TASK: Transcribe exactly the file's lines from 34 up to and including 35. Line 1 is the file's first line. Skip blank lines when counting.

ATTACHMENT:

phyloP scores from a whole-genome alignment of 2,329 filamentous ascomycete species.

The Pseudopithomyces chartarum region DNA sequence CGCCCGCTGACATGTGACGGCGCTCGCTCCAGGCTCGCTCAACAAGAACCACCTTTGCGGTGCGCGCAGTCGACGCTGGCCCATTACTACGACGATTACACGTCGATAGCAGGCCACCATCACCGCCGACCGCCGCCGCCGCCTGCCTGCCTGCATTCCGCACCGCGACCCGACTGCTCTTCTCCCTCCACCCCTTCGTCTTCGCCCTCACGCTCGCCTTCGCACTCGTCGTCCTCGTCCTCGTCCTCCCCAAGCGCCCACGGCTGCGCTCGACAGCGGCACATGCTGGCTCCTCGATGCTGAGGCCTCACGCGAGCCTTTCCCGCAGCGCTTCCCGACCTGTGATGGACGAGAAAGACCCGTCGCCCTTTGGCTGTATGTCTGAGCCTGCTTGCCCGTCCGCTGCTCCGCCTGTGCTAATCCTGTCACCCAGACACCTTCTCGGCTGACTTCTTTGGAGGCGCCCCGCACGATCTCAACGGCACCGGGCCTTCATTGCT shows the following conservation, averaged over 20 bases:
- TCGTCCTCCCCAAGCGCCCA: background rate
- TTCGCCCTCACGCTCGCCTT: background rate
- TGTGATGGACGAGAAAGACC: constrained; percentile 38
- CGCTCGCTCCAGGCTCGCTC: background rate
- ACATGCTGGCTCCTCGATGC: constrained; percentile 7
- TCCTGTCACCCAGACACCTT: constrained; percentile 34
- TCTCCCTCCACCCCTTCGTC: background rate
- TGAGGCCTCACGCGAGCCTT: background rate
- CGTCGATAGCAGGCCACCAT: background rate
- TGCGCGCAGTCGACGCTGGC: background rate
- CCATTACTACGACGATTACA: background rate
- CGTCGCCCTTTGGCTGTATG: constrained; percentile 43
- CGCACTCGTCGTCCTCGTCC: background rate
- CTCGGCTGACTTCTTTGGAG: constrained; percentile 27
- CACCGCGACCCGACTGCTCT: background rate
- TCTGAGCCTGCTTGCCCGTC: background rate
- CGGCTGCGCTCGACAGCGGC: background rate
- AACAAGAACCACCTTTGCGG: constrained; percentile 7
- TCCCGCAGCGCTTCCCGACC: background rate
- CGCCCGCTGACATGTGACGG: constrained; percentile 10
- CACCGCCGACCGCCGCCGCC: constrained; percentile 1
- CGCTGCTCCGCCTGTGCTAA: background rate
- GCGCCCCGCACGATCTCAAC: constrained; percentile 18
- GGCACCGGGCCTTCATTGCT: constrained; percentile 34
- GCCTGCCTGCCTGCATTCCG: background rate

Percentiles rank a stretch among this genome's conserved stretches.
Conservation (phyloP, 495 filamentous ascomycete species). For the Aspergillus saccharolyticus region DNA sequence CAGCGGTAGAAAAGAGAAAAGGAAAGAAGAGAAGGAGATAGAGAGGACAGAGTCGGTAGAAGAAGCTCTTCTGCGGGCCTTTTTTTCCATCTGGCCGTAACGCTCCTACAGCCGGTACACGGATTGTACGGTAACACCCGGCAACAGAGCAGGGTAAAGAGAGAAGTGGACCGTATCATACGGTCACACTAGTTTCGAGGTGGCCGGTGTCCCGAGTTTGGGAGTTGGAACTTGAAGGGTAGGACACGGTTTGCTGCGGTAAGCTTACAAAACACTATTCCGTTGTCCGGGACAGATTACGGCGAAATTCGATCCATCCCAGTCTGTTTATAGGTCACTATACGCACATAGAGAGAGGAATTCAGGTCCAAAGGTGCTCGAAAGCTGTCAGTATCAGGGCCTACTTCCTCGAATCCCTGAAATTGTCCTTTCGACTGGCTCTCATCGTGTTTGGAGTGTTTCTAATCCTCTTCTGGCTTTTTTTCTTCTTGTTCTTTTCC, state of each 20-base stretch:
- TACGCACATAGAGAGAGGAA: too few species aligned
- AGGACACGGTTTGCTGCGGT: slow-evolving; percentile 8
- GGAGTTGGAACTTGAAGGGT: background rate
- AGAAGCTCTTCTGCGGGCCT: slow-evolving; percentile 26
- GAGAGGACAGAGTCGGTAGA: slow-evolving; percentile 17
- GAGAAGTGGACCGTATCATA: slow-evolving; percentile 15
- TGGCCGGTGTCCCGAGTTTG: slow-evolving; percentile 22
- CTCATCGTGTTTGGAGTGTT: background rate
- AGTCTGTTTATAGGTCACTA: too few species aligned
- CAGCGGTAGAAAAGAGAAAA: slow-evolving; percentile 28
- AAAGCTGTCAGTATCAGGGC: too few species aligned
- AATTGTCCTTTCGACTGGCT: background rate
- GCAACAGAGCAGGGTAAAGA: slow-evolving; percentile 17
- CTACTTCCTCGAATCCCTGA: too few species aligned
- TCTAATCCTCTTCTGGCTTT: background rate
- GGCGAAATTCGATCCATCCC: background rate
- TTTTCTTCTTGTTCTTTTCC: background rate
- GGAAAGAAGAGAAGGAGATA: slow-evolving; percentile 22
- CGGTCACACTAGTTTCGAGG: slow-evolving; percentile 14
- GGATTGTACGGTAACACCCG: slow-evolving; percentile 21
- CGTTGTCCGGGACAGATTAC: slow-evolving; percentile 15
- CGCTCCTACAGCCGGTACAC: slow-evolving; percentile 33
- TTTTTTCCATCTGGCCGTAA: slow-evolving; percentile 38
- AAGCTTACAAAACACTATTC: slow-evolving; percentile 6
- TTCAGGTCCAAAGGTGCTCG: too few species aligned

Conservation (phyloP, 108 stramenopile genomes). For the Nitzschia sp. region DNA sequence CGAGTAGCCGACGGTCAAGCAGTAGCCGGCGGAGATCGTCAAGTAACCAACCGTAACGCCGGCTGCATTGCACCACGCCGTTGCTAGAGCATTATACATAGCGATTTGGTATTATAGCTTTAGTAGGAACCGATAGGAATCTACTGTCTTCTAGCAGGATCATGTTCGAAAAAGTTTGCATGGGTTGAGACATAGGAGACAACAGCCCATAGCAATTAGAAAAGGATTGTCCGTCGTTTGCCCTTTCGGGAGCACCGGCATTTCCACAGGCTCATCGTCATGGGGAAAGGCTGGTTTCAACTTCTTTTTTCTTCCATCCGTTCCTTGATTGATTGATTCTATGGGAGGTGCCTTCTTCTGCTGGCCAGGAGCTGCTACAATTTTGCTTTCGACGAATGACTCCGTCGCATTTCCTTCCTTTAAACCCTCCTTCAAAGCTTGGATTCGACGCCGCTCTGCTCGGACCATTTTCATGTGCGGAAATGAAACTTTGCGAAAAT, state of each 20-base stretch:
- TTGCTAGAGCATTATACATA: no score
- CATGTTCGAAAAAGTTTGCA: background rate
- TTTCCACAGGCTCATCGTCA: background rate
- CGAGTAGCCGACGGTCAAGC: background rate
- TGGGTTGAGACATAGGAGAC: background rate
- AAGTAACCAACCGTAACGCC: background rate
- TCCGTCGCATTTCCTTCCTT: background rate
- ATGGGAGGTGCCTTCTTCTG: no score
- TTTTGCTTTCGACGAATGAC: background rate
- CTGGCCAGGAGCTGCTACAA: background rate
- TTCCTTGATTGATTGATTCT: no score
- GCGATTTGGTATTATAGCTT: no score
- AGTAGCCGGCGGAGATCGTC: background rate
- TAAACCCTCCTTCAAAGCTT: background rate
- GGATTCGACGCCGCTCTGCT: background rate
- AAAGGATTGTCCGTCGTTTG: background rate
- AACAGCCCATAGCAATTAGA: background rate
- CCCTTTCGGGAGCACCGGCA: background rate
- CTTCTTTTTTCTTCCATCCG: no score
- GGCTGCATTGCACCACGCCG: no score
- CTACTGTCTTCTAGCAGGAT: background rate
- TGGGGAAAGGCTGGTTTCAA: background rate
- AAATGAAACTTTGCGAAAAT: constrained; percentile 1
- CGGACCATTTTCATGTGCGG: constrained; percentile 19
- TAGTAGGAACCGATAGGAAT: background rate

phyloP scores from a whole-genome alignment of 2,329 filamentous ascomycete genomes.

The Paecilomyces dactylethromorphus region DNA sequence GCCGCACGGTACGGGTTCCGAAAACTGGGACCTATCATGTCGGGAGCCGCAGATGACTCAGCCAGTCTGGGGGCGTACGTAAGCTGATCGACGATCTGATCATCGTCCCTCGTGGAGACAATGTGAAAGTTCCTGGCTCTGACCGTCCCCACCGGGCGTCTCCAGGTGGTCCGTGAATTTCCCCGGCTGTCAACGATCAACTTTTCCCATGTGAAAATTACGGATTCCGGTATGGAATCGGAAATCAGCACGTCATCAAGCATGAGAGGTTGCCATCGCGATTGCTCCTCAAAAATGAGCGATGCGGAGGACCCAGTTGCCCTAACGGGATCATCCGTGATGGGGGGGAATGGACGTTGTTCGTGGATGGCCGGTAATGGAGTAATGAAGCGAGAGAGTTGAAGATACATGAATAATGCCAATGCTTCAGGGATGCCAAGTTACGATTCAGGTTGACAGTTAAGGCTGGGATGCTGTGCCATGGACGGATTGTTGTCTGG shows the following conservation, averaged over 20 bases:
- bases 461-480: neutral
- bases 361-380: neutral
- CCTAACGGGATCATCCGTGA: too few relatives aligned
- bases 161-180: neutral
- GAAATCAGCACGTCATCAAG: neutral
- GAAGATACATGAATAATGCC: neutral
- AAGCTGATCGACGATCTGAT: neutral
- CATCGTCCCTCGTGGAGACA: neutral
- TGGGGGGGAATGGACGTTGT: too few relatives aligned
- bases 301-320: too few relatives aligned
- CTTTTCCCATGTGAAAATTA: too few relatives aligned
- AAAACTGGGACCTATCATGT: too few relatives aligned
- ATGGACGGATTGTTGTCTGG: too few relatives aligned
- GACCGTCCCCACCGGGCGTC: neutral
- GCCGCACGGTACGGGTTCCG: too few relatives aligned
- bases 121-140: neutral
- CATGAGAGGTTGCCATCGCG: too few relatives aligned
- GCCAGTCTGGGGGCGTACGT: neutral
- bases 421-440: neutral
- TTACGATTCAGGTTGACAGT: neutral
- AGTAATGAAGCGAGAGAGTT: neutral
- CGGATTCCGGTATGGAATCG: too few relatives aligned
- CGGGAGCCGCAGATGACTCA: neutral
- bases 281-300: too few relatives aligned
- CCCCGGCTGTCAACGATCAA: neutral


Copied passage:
- GAGAGGACAGAGTCGGTAGA: slow-evolving; percentile 17
- GAGAAGTGGACCGTATCATA: slow-evolving; percentile 15